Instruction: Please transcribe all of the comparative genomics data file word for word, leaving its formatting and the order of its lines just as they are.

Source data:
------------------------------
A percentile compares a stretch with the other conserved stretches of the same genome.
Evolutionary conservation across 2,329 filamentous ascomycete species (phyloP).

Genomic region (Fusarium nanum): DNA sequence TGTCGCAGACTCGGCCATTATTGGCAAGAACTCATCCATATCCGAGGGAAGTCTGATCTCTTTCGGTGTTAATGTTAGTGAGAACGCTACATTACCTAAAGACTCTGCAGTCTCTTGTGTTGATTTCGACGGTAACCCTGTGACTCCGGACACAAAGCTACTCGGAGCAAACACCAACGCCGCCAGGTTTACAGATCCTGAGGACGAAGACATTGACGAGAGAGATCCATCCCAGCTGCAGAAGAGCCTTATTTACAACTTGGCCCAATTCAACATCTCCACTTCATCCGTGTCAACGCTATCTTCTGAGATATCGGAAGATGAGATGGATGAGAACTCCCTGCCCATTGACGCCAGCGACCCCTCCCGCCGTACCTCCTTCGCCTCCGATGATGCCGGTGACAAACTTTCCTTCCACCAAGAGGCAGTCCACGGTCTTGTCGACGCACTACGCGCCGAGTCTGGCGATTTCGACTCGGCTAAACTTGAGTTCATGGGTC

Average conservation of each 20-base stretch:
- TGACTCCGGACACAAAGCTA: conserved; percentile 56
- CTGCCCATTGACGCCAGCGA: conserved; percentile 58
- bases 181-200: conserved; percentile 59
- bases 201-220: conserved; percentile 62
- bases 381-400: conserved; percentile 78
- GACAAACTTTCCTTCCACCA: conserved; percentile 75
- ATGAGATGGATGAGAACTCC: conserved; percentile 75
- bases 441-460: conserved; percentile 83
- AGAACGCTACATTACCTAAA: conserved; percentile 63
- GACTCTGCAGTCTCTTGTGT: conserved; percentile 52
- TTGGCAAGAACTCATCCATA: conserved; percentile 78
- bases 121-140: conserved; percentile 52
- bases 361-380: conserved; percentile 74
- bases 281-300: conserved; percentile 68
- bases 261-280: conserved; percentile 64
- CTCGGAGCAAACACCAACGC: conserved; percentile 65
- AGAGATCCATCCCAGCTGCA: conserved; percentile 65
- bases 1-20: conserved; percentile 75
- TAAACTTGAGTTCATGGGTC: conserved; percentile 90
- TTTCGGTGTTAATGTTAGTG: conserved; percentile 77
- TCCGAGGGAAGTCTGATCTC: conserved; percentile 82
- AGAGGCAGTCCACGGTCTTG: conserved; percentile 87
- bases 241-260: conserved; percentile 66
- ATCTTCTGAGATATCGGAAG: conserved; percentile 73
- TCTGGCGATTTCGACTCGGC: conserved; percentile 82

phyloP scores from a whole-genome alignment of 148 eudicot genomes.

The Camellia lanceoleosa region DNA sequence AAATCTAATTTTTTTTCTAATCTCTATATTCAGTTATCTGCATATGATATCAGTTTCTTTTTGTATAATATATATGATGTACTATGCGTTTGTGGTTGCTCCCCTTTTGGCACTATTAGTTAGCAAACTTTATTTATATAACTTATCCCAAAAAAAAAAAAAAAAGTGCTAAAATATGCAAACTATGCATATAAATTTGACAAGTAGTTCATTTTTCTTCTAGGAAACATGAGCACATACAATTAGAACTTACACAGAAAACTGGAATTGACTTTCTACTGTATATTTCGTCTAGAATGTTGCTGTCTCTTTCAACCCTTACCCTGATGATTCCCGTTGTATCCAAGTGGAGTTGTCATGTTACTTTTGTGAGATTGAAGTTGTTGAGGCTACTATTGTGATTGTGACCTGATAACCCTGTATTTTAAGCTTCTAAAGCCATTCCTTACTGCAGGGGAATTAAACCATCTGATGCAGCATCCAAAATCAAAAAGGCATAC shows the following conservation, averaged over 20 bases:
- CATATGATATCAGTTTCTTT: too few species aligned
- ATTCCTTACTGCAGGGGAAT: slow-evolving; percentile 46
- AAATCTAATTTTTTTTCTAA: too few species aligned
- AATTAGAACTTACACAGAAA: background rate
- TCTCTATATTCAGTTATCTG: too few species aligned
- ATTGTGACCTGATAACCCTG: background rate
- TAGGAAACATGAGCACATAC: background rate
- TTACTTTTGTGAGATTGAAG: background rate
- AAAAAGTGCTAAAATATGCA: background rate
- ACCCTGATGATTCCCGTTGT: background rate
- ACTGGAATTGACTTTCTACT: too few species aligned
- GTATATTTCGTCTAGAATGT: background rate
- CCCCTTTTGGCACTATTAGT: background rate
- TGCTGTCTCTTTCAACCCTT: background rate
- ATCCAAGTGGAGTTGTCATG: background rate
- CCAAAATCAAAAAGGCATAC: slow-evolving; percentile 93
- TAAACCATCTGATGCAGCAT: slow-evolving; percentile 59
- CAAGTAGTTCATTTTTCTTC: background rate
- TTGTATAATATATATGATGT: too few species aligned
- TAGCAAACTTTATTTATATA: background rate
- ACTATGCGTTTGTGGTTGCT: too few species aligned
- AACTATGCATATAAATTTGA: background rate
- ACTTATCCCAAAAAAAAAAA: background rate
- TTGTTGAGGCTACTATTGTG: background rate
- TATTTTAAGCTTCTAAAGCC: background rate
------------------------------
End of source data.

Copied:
A percentile compares a stretch with the other conserved stretches of the same genome.
Evolutionary conservation across 2,329 filamentous ascomycete species (phyloP).

Genomic region (Fusarium nanum): DNA sequence TGTCGCAGACTCGGCCATTATTGGCAAGAACTCATCCATATCCGAGGGAAGTCTGATCTCTTTCGGTGTTAATGTTAGTGAGAACGCTACATTACCTAAAGACTCTGCAGTCTCTTGTGTTGATTTCGACGGTAACCCTGTGACTCCGGACACAAAGCTACTCGGAGCAAACACCAACGCCGCCAGGTTTACAGATCCTGAGGACGAAGACATTGACGAGAGAGATCCATCCCAGCTGCAGAAGAGCCTTATTTACAACTTGGCCCAATTCAACATCTCCACTTCATCCGTGTCAACGCTATCTTCTGAGATATCGGAAGATGAGATGGATGAGAACTCCCTGCCCATTGACGCCAGCGACCCCTCCCGCCGTACCTCCTTCGCCTCCGATGATGCCGGTGACAAACTTTCCTTCCACCAAGAGGCAGTCCACGGTCTTGTCGACGCACTACGCGCCGAGTCTGGCGATTTCGACTCGGCTAAACTTGAGTTCATGGGTC

Average conservation of each 20-base stretch:
- TGACTCCGGACACAAAGCTA: conserved; percentile 56
- CTGCCCATTGACGCCAGCGA: conserved; percentile 58
- bases 181-200: conserved; percentile 59
- bases 201-220: conserved; percentile 62
- bases 381-400: conserved; percentile 78
- GACAAACTTTCCTTCCACCA: conserved; percentile 75
- ATGAGATGGATGAGAACTCC: conserved; percentile 75
- bases 441-460: conserved; percentile 83
- AGAACGCTACATTACCTAAA: conserved; percentile 63
- GACTCTGCAGTCTCTTGTGT: conserved; percentile 52
- TTGGCAAGAACTCATCCATA: conserved; percentile 78
- bases 121-140: conserved; percentile 52
- bases 361-380: conserved; percentile 74
- bases 281-300: conserved; percentile 68
- bases 261-280: conserved; percentile 64
- CTCGGAGCAAACACCAACGC: conserved; percentile 65
- AGAGATCCATCCCAGCTGCA: conserved; percentile 65
- bases 1-20: conserved; percentile 75
- TAAACTTGAGTTCATGGGTC: conserved; percentile 90
- TTTCGGTGTTAATGTTAGTG: conserved; percentile 77
- TCCGAGGGAAGTCTGATCTC: conserved; percentile 82
- AGAGGCAGTCCACGGTCTTG: conserved; percentile 87
- bases 241-260: conserved; percentile 66
- ATCTTCTGAGATATCGGAAG: conserved; percentile 73
- TCTGGCGATTTCGACTCGGC: conserved; percentile 82

phyloP scores from a whole-genome alignment of 148 eudicot genomes.

The Camellia lanceoleosa region DNA sequence AAATCTAATTTTTTTTCTAATCTCTATATTCAGTTATCTGCATATGATATCAGTTTCTTTTTGTATAATATATATGATGTACTATGCGTTTGTGGTTGCTCCCCTTTTGGCACTATTAGTTAGCAAACTTTATTTATATAACTTATCCCAAAAAAAAAAAAAAAAGTGCTAAAATATGCAAACTATGCATATAAATTTGACAAGTAGTTCATTTTTCTTCTAGGAAACATGAGCACATACAATTAGAACTTACACAGAAAACTGGAATTGACTTTCTACTGTATATTTCGTCTAGAATGTTGCTGTCTCTTTCAACCCTTACCCTGATGATTCCCGTTGTATCCAAGTGGAGTTGTCATGTTACTTTTGTGAGATTGAAGTTGTTGAGGCTACTATTGTGATTGTGACCTGATAACCCTGTATTTTAAGCTTCTAAAGCCATTCCTTACTGCAGGGGAATTAAACCATCTGATGCAGCATCCAAAATCAAAAAGGCATAC shows the following conservation, averaged over 20 bases:
- CATATGATATCAGTTTCTTT: too few species aligned
- ATTCCTTACTGCAGGGGAAT: slow-evolving; percentile 46
- AAATCTAATTTTTTTTCTAA: too few species aligned
- AATTAGAACTTACACAGAAA: background rate
- TCTCTATATTCAGTTATCTG: too few species aligned
- ATTGTGACCTGATAACCCTG: background rate
- TAGGAAACATGAGCACATAC: background rate
- TTACTTTTGTGAGATTGAAG: background rate
- AAAAAGTGCTAAAATATGCA: background rate
- ACCCTGATGATTCCCGTTGT: background rate
- ACTGGAATTGACTTTCTACT: too few species aligned
- GTATATTTCGTCTAGAATGT: background rate
- CCCCTTTTGGCACTATTAGT: background rate
- TGCTGTCTCTTTCAACCCTT: background rate
- ATCCAAGTGGAGTTGTCATG: background rate
- CCAAAATCAAAAAGGCATAC: slow-evolving; percentile 93
- TAAACCATCTGATGCAGCAT: slow-evolving; percentile 59
- CAAGTAGTTCATTTTTCTTC: background rate
- TTGTATAATATATATGATGT: too few species aligned
- TAGCAAACTTTATTTATATA: background rate
- ACTATGCGTTTGTGGTTGCT: too few species aligned
- AACTATGCATATAAATTTGA: background rate
- ACTTATCCCAAAAAAAAAAA: background rate
- TTGTTGAGGCTACTATTGTG: background rate
- TATTTTAAGCTTCTAAAGCC: background rate